The Covid-19 Shock and Equity Shortfall: Firm-Level Evidence from Italy

35 Pages Posted: 3 Jun 2020 Last revised: 16 Jun 2020

See all articles by Elena Carletti

Elena Carletti

Bocconi University

Tommaso Oliviero

University of Naples Federico II - CSEF - Center for Studies in Economics and Finance

Marco Pagano

University of Naples Federico II - Department of Economics and Statistics; Centre for Studies in Economics and Finance (CSEF); Einaudi Institute for Economics and Finance (EIEF); Research Institute of Industrial Economics (IFN); Centre for Economic Policy Research (CEPR); European Corporate Governance Institute (ECGI)

Loriana Pelizzon

Goethe University Frankfurt - Faculty of Economics and Business Administration; Leibniz Institute for Financial Research SAFE; Ca Foscari University of Venice

Marti G. Subrahmanyam

New York University (NYU) - Department of Finance

Date Written: May 2020

Abstract

This paper estimates the drop in profits and the equity shortfall triggered by the COVID-19 shock and the subsequent lockdown, using a representative sample of 80,972 Italian firms. We find that a 3-month lockdown entails an aggregate yearly drop in profits of 170 billion euros, with an implied equity erosion of 117 billion euros for the whole sample, and 31 billion euros for firms that became distressed, i.e., ended up with negative book value after the shock. As a consequence of these losses, about 17% of the sample firms, whose employees account for 8.8% of total employment in the sample (about 800 thousand employees), become distressed. Small and medium-sized enterprises (SMEs) are affected disproportionately, with 18.1% of small firms, and 14.3% of medium-sized ones becoming distressed, against 6.4% of large firms. The equity shortfall and the extent of distress are concentrated in the Manufacturing and Wholesale Trading sectors and in the North of Italy. Since many firms predicted to become distressed due to the shock had fragile balance sheets even prior to the COVID-19 shock, restoring their equity to their pre-crisis levels may not suffice to ensure their long-term solvency.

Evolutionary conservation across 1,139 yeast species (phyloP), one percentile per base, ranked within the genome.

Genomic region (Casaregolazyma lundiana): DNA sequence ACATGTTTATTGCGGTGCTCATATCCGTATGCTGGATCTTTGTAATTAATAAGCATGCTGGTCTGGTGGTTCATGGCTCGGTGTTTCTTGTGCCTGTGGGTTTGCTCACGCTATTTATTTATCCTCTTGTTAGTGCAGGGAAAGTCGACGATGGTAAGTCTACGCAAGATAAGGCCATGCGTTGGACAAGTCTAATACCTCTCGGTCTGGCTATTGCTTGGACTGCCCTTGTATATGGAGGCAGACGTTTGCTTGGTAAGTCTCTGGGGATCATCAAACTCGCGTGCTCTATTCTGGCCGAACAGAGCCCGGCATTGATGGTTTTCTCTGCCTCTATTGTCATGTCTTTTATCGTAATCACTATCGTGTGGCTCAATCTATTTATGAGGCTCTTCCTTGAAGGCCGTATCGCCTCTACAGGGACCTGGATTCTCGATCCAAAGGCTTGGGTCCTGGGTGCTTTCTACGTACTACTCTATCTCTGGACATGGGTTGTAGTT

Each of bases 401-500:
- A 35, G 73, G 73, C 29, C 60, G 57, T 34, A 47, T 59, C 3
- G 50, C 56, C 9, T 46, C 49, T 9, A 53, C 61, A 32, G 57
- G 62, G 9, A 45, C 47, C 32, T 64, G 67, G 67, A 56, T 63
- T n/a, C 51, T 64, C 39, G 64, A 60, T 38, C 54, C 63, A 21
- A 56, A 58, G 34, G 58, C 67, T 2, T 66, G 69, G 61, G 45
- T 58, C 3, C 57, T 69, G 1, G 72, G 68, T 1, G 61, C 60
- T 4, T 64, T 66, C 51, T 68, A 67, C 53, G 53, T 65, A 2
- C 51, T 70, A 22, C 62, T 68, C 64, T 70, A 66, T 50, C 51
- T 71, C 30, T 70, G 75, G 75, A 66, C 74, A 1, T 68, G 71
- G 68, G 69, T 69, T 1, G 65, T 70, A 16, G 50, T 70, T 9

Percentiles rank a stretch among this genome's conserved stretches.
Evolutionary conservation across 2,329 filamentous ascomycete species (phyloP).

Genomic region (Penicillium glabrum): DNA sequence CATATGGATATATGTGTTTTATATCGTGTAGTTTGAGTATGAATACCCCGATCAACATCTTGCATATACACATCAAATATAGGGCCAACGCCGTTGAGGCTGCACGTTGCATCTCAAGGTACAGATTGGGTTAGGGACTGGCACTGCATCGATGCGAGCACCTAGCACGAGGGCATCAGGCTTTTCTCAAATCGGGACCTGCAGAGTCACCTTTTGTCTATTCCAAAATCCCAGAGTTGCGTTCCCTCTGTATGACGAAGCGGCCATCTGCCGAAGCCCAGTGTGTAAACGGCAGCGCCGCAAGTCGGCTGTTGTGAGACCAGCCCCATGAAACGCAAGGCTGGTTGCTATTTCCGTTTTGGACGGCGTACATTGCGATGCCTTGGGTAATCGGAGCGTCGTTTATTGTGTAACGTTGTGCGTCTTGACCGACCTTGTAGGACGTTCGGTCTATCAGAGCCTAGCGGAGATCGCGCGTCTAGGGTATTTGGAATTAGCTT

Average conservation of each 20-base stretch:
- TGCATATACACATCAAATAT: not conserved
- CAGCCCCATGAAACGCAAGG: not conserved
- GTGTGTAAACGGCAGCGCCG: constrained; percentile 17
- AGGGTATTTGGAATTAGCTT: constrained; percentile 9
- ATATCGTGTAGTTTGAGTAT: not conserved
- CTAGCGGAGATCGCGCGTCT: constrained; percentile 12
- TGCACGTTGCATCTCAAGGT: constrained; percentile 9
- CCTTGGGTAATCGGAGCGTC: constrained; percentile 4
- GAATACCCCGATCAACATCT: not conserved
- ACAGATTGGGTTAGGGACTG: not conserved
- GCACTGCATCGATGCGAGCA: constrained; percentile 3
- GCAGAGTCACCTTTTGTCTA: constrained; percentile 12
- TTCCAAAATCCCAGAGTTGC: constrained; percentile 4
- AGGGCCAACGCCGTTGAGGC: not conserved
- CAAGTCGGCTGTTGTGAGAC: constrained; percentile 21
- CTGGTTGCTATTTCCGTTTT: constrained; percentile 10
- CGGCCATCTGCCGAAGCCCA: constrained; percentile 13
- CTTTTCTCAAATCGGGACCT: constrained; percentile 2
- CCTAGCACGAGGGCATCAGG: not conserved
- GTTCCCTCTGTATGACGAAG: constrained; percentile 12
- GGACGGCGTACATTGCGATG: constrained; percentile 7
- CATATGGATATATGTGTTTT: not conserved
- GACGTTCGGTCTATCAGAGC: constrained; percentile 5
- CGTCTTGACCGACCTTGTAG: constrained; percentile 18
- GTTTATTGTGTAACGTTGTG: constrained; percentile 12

Keywords: COVID-19, Distress, equity, losses, Pandemics, Recapitalization

JEL Classification: G01, G32, G33

Suggested Citation

Carletti, Elena and Oliviero, Tommaso and Pagano, Marco and Pelizzon, Loriana and Subrahmanyam, Marti G., The Covid-19 Shock and Equity Shortfall: Firm-Level Evidence from Italy (May 2020). CEPR Discussion Paper No. DP14831, Available at SSRN: https://ssrn.com/abstract=3615594

Elena Carletti (Contact Author)

Bocconi University ( email )

Tommaso Oliviero

University of Naples Federico II - CSEF - Center for Studies in Economics and Finance ( email )

Via Cintia
Complesso Monte S. Angelo
Naples, Naples 80126
Italy

Marco Pagano

University of Naples Federico II - Department of Economics and Statistics ( email )

Via Cintia - Monte S. Angelo
Napoli, 80126
Italy
+39 081 675306 (Phone)
+39 081 7663540 (Fax)

Centre for Studies in Economics and Finance (CSEF) ( email )

Via Cintia
Complesso Monte S. Angelo
Naples, Naples 80126
Italy

Einaudi Institute for Economics and Finance (EIEF)

Via Sallustiana, 62
Rome, 00187
Italy

Research Institute of Industrial Economics (IFN)

Box 55665
Grevgatan 34, 2nd floor
Stockholm, SE-102 15
Sweden

Centre for Economic Policy Research (CEPR)

London
United Kingdom

European Corporate Governance Institute (ECGI)

c/o the Royal Academies of Belgium
Rue Ducale 1 Hertogsstraat
1000 Brussels
Belgium

HOME PAGE: http:/www.ecgi.org

Loriana Pelizzon

Goethe University Frankfurt - Faculty of Economics and Business Administration ( email )

Theodor-W.-Adorno-Platz 3
Frankfurt am Main, D-60323
Germany

Leibniz Institute for Financial Research SAFE ( email )

Theodor-W.-Adorno-Platz 3
Frankfurt am Main, 60323
Germany

HOME PAGE: http://www.safe-frankfurt.de

Ca Foscari University of Venice ( email )

Dorsoduro 3246
Venice, Veneto 30123
Italy

Marti G. Subrahmanyam

New York University (NYU) - Department of Finance ( email )

Stern School of Business,
44 West 4th Street, Suite 9-68
New York, NY 10012-1126
United States
212-998-0348 (Phone)
212-995-4233 (Fax)

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